Grace is 'prisoner in her own home'
DISABLED Torrington pensioner Grace Tithecott claims she is being made a prisoner in her own home by the actions of inconsiderate drivers. Grace, 72, lives in narrow Well Street. She is diabetic, has difficulty walking and needs a mobility buggy to get ar
DISABLED Torrington pensioner Grace Tithecott claims she is being made a prisoner in her own home by the actions of inconsiderate drivers.
Grace, 72, lives in narrow Well Street. She is diabetic, has difficulty walking and needs a mobility buggy to get around.
But cars are regularly parked up on the pavements because of the narrowness of the street and there are times when they block the gateway to her front door and she just cannot get out.
"Disabled bay" markings on the roadway outside her home have all but disappeared, but she has a painted sign on her gate asking people to leave it clear.
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Even when she can get out, she cannot use the pavement as cars obstruct them, leaving only a narrow walkway that is too small to accommodate her buggy.
"I suffered from agrophobia for 10 years and could not go out. Now I am better, but I am unable to get out," she said. "If it is neighbours' cars I can ask them to move, but people come here rather than having to pay in the town car parks. They also come from other streets, where there are yellow lines."
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She had been in hospital two or three times in the past two years and also worried in case she was ill and an ambulance could not get through, said Grace.
"When I have spoken to drivers to ask how long they are staying, I have received a mouthful of bad language," she said. "I don't disturb anyone and I should not have to put up with this. It seems we do not have much of a voice and I just don't know who to ask for help."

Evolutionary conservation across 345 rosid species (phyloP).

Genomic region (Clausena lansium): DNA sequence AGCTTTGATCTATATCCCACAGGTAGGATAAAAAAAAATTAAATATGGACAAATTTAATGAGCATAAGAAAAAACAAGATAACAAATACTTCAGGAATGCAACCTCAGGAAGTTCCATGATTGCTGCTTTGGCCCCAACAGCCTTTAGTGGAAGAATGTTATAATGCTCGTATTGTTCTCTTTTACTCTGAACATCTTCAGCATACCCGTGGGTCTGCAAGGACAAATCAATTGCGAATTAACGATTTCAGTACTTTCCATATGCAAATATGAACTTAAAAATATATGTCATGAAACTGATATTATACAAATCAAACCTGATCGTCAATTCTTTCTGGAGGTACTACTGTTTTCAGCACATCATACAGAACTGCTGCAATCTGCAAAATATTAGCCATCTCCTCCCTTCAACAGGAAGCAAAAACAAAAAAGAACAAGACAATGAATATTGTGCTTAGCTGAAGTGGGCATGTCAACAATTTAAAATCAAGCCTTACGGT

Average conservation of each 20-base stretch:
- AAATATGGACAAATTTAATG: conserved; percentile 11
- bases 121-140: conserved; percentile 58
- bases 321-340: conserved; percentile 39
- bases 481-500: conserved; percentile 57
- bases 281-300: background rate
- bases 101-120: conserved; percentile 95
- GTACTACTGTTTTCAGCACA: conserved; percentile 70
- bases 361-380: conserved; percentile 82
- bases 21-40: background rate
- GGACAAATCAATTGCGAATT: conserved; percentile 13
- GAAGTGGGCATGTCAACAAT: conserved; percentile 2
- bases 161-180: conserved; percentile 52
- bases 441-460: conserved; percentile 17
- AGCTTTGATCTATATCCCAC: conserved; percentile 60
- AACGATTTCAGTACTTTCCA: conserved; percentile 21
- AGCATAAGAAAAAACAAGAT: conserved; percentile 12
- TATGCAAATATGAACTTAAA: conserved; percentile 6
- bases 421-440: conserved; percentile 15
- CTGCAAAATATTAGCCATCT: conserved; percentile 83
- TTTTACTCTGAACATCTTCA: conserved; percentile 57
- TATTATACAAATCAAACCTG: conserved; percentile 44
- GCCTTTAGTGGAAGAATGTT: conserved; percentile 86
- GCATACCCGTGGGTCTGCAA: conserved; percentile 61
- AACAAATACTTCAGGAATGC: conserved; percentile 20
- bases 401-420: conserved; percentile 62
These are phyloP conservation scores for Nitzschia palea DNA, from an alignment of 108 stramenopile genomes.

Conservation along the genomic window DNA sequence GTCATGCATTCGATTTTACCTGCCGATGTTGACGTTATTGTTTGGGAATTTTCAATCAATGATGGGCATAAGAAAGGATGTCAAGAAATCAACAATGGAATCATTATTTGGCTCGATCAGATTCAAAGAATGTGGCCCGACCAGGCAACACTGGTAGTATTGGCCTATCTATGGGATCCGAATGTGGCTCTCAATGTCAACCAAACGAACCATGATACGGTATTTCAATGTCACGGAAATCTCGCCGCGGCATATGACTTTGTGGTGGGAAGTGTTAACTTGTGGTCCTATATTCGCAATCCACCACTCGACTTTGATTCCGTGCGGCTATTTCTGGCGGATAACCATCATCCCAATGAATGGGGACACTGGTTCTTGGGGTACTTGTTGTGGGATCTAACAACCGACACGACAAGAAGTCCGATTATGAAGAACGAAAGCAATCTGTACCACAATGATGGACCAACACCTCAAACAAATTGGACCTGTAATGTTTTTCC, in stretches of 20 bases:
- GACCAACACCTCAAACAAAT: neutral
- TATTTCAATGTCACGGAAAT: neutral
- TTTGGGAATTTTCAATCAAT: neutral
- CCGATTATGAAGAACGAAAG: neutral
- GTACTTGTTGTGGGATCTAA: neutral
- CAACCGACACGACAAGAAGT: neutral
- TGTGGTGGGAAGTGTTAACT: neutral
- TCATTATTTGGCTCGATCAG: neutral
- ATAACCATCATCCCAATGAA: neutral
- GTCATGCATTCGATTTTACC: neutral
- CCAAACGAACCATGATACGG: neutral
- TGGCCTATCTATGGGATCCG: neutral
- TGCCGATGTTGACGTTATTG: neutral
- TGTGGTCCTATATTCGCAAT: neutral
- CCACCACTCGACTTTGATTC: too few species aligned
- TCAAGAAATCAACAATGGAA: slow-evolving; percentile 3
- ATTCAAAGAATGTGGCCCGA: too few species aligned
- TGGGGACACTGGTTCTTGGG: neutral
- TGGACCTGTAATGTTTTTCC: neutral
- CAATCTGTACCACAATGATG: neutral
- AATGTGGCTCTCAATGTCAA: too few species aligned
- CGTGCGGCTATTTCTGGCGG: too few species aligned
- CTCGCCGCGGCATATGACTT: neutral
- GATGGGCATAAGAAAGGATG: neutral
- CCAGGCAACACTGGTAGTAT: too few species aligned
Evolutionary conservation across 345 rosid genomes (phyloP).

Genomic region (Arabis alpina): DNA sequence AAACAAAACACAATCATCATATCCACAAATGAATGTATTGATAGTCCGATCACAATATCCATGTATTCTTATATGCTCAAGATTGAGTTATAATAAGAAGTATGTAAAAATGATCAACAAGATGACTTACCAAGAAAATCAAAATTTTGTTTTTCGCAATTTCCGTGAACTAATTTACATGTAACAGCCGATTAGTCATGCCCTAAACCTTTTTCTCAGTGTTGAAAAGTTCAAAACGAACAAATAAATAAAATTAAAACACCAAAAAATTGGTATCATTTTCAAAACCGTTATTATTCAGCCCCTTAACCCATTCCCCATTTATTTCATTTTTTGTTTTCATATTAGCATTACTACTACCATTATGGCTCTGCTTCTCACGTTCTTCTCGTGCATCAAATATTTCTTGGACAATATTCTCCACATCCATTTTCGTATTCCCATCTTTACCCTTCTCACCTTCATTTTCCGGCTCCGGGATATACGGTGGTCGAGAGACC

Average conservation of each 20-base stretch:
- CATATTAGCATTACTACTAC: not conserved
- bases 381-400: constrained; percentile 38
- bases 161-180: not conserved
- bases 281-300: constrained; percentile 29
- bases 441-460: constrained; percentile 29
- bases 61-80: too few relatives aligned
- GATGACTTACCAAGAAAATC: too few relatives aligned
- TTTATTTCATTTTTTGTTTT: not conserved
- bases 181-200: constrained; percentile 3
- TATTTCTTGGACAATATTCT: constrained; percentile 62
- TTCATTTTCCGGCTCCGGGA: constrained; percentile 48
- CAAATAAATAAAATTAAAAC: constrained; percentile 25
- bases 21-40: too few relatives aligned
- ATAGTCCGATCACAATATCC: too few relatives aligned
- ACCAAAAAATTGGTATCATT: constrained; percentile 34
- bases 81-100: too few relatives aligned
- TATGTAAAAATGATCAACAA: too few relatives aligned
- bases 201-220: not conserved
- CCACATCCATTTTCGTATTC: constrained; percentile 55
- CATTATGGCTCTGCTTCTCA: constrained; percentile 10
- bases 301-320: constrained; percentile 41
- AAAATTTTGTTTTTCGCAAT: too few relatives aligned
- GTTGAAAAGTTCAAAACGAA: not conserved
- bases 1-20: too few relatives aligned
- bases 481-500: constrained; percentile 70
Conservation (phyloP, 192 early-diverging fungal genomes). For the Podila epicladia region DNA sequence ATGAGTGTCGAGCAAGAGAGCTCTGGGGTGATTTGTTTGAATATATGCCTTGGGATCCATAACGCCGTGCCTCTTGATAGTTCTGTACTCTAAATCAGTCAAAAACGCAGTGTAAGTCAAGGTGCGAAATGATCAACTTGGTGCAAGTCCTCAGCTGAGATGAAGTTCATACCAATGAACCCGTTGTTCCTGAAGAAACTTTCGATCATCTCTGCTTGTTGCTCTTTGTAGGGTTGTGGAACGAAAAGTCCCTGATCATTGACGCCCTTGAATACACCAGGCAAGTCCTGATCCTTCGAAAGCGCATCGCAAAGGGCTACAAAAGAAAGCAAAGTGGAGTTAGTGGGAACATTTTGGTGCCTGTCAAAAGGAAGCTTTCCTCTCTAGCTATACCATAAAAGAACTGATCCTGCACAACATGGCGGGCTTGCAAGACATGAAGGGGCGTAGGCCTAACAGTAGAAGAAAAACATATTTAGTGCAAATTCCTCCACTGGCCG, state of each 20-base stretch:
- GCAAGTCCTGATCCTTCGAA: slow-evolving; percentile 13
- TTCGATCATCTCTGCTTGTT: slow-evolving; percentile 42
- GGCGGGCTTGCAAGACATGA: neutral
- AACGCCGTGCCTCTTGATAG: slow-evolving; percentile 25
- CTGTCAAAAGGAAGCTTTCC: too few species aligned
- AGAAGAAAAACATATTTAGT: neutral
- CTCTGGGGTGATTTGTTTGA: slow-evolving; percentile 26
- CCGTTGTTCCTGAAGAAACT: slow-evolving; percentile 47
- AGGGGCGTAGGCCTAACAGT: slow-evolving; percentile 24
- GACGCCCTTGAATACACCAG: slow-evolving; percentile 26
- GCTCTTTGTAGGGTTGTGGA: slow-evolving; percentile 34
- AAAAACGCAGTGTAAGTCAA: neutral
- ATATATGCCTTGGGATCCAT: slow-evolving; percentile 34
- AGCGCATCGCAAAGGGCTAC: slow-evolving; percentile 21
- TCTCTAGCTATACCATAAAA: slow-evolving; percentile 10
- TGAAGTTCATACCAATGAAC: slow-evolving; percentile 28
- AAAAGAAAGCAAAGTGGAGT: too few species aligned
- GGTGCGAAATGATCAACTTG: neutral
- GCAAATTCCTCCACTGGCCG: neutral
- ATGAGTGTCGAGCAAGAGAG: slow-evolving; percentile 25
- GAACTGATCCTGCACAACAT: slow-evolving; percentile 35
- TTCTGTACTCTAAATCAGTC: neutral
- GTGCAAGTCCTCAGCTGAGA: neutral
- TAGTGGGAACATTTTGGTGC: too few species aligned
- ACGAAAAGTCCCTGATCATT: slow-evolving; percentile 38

Neighbour Kim Hutchings said parking in the street had been a problem for a long time.
She also had difficulty, particularly trying to get pushchairs or buggies in and out of the house when her grandchildren and friends visited and had to leave them out in Grace's yard.
On one occasion when she had a delivery of furniture, the frontage of her house was blocked by a parked vehicle.
At first they could not get the furniture in either the door or window
and she had called the police. They tried to help trace the owner, but it was several days before someone moved the vehicle. Meanwhile, she had managed to get the new flat pack furniture into her terraced house, but it was very cramped as she had no way of getting the old furniture out!
It seemed the authorities could do nothing to stop the parking as there were no traffic restrictions in the street, she said.
"A bit of consideration is what is needed, with people choosing more carefully where they park," said Kim.
The two neighbours agree that yellow lines alone are not the answer, as that would only move the problem elsewhere and there are also problems in other parts of Torrington.
They would like to see yellow lines, but with the authorities creating a designated parking area for residents.
Cllr Geoff Lee, Torridge District Council's lead member for parking services and a Torrington ward member, said: "We have every sympathy with Mrs Tithecott and her problems with access to her property. As a local authority responsible for the Civil Enforcement Officers we do try to make sure that traffic flow is not interrupted by illegal parking and also that parking is safe and conducted within the local rules. Obstruction is actually a police matter and road markings a Devon County Council issue. We have already contacted the police to ask them if they can help. I will be visiting Mrs Tithecott myself and having a chat with her, to see how best we can further help her going forward, even if it is just calling Devon County Council on her behalf."
A spokesperson for Torrington police said: "If the police are notified
of a vehicle causing an obstruction, we would attend and take appropriate action.